Roger says any piece can spark curiosity or conversation, providing a meaningful way in which residents and their guests – friends, children and grandchildren – can engage with these unique works from around the globe. “Instead of sitting around the apartment, [residents] take [visitors] out and show them the art,” Roger says. “So it set up another dynamic within families to have that resource here.”

Impactful Installation

“People were very, very generous, and that’s what allowed us to proceed with this,” Roger says of the fundraising effort to acquire original pieces. “It was a real experiment, because we didn’t know how people would respond.” The first bit of money raised led to a few acquisitions.

“Someone in our [advisory] group said, ‘Just put them up on the wall so people know what this is going to be like,’” Roger says. “That’s what we did, and then people really got into the spirit, because they could see the difference it made in everyday life here. During the pandemic, it took on special meaning.”

Piece by piece, the institutional-feeling reproductions once found throughout the building were replaced. “People could see that difference, and it warmed up the place,” Roger says. “People were talking about it, and they were talking with one another. They were asking questions, and they were doing research. It set off a whole intellectual, aesthetic journey for a lot of residents.”

Cultural Connection

Roger says he could not have launched the art collection without the help of many residents, volunteers and staff who transport the works of art, install the pieces, maintain records of each acquisition and print labels that describe each piece. Another staffer is putting together a book about the art collection. The list goes on.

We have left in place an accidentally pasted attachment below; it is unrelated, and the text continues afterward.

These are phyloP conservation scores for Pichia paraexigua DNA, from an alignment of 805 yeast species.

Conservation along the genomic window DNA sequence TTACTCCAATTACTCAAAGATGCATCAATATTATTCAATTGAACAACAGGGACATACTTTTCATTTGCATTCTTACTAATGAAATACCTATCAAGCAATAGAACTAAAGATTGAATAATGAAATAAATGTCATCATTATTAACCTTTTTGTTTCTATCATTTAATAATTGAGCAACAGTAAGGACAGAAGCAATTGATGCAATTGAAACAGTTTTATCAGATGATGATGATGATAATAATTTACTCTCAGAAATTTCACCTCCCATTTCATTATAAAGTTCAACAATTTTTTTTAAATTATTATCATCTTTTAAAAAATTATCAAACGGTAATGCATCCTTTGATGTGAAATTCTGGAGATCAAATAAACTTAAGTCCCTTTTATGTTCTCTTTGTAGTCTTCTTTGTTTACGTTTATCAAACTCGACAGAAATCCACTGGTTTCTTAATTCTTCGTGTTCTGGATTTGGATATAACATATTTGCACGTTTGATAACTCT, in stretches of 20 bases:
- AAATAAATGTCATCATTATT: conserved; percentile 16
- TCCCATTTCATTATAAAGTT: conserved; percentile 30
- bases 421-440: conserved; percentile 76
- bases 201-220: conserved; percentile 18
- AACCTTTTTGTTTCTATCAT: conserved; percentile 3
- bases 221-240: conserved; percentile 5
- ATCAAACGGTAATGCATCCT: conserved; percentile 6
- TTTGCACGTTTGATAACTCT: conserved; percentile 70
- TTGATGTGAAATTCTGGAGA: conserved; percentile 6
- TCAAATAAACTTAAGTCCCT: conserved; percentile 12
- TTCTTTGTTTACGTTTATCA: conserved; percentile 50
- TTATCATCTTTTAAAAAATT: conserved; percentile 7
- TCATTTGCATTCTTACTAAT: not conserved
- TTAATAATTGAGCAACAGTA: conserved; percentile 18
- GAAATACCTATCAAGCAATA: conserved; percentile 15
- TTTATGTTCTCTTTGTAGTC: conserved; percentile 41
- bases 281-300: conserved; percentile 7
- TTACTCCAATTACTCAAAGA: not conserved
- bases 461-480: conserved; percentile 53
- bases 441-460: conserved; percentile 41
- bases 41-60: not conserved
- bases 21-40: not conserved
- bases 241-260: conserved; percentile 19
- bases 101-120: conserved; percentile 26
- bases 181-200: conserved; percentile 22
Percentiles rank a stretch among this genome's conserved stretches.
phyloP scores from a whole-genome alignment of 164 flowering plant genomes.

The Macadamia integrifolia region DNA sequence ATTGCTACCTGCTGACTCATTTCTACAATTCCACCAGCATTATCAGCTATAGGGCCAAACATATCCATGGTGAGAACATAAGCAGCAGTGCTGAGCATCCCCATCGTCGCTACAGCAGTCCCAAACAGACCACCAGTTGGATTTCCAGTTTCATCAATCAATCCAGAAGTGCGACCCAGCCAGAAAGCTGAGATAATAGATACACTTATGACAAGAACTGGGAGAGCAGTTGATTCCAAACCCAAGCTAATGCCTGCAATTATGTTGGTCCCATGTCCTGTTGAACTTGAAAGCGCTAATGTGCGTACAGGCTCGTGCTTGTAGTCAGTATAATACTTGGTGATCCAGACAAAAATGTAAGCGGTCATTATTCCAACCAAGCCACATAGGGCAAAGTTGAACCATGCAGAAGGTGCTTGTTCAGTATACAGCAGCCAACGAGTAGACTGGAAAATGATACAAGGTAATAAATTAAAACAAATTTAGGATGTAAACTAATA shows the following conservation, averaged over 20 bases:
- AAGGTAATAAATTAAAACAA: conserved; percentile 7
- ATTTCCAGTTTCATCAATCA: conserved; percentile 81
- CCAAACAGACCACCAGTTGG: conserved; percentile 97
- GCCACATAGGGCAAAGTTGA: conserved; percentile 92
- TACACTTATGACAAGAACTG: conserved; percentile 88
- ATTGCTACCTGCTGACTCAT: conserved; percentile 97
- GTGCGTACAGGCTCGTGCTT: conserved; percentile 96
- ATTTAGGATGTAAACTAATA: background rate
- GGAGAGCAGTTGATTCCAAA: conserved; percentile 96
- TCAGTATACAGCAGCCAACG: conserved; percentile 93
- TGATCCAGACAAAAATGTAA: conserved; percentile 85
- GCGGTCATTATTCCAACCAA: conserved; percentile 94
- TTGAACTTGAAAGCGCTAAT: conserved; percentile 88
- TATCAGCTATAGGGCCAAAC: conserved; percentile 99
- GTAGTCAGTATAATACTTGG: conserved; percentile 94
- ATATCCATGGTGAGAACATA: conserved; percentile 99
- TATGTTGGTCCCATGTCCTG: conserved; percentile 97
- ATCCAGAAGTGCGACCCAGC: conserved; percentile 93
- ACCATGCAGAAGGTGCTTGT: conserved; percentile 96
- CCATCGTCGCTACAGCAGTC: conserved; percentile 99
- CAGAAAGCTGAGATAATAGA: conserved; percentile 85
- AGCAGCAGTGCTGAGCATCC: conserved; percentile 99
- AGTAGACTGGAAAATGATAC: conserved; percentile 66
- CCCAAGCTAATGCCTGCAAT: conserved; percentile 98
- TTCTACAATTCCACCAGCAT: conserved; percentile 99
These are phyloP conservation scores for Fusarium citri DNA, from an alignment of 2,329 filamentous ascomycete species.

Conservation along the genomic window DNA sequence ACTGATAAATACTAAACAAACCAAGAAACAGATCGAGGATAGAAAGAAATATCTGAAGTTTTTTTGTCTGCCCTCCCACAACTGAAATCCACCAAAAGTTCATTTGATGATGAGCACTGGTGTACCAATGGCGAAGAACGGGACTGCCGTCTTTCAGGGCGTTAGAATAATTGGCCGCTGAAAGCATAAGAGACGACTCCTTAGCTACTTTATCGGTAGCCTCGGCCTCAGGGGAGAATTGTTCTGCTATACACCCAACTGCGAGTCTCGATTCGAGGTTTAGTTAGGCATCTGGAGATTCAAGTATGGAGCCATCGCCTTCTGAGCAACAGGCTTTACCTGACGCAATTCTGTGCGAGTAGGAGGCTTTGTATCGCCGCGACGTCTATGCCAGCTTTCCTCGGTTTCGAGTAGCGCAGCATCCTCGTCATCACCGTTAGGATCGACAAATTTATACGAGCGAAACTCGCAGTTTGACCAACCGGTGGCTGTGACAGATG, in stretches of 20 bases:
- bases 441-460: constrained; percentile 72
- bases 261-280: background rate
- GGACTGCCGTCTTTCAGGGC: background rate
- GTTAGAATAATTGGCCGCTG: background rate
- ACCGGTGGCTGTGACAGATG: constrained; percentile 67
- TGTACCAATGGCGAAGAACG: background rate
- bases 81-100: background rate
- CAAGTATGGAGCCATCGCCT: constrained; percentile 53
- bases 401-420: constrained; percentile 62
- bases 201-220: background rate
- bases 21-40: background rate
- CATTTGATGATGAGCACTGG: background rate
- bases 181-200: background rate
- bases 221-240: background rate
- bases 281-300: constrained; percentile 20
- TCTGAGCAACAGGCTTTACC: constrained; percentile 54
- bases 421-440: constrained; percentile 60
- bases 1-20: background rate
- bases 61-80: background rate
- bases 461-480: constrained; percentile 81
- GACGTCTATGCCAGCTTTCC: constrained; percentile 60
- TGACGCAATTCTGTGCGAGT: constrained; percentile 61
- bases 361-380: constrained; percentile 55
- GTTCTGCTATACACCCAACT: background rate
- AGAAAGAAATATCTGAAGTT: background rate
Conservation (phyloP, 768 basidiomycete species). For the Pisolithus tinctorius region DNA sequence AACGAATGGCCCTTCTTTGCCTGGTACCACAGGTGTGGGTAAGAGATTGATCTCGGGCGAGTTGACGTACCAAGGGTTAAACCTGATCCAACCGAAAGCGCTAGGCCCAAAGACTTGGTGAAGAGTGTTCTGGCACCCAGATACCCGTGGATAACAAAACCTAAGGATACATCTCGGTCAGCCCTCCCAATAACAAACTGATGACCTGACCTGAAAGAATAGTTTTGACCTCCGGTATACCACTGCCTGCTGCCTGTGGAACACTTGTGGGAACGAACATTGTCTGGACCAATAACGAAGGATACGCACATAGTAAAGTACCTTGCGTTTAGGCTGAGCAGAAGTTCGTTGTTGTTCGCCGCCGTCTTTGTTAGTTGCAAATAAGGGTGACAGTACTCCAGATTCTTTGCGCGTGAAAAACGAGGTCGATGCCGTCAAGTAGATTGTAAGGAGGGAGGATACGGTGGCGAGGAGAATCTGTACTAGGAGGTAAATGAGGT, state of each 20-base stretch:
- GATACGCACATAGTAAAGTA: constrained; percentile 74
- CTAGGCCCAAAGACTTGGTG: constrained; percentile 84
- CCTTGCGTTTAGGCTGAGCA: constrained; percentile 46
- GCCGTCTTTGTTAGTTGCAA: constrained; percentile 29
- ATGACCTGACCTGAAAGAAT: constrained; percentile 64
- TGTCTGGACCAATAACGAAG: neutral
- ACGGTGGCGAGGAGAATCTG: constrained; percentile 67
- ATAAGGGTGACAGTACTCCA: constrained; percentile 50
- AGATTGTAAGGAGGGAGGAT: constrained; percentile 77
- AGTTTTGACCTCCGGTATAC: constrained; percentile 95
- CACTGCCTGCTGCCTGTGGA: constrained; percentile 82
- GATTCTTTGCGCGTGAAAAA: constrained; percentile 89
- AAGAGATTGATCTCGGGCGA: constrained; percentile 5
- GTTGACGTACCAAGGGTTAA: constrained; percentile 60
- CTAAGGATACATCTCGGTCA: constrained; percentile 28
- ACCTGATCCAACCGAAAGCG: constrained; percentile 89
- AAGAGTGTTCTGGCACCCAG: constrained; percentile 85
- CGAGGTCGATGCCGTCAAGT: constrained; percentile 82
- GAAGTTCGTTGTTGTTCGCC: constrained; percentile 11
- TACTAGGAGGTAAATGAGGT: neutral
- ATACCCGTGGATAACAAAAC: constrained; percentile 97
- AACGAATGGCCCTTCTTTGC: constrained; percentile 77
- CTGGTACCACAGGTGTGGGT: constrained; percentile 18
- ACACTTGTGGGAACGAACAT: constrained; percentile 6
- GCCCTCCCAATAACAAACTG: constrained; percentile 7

He specifically credits Davenne Essif, who has a doctorate in art history from UNC and manages the art education program, with ensuring the idea came to fruition in an intentional way.

“At the beginning of this, a lot of residents and also staff were very sensitive to the fact that they did not want this to become an art museum,” Davenne says. “This is a residence, first and foremost. It’s a working facility, so we had to be very aware of that as we worked to create this program.”

She now provides weeks of training to the docent volunteers who guide visitors on art tours. “It’s amazing the way that I feel connected to the communities through the art and the way that I also get to see how the work I’m doing means so much on both an individual and a collective basis,” Davenne says. “That kind of community centeredness really has been wonderful, and a central part of this. But it wouldn’t matter if there wasn’t the support of the community at Galloway. It’s a unique community to give this much support to something like this and to recognize the value that it has.”

Share This!

Anna-Rhesa Versola

Upcoming Events

No event found!
Load More

Scroll to Top